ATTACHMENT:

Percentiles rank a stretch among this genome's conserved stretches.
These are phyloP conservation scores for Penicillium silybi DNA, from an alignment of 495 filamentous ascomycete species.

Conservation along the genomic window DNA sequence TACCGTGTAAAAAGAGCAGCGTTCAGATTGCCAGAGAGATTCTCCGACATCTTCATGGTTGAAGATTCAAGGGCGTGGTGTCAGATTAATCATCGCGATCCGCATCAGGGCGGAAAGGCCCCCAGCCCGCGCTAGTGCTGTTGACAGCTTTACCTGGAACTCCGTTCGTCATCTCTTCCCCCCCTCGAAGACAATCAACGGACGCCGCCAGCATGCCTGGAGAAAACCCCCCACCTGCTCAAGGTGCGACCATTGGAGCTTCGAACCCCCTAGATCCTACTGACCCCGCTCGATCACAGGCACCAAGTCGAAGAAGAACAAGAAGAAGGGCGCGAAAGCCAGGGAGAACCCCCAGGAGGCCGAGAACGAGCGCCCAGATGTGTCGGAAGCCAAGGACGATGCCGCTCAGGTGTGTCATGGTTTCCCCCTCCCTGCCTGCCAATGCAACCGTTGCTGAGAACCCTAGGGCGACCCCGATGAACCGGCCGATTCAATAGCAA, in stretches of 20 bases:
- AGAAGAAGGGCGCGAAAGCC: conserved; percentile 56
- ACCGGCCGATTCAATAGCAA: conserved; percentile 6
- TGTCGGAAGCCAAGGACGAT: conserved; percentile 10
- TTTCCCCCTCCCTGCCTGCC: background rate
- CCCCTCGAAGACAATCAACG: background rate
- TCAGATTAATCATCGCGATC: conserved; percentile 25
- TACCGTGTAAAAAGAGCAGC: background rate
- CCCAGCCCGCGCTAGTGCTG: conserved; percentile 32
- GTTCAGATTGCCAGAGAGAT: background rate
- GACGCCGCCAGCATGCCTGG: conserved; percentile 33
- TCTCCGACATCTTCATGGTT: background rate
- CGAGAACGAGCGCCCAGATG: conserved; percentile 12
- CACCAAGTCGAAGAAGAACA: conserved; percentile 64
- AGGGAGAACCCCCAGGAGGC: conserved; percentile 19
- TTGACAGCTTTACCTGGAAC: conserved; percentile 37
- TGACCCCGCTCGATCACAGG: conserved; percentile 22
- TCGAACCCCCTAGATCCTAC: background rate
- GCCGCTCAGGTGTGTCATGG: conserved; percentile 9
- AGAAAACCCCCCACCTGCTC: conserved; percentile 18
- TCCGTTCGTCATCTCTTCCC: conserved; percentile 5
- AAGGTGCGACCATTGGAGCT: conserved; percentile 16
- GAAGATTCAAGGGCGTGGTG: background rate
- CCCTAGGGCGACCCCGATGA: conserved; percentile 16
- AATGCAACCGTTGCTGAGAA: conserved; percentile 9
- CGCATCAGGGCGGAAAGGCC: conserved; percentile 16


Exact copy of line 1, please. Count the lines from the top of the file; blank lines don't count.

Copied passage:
Percentiles rank a stretch among this genome's conserved stretches.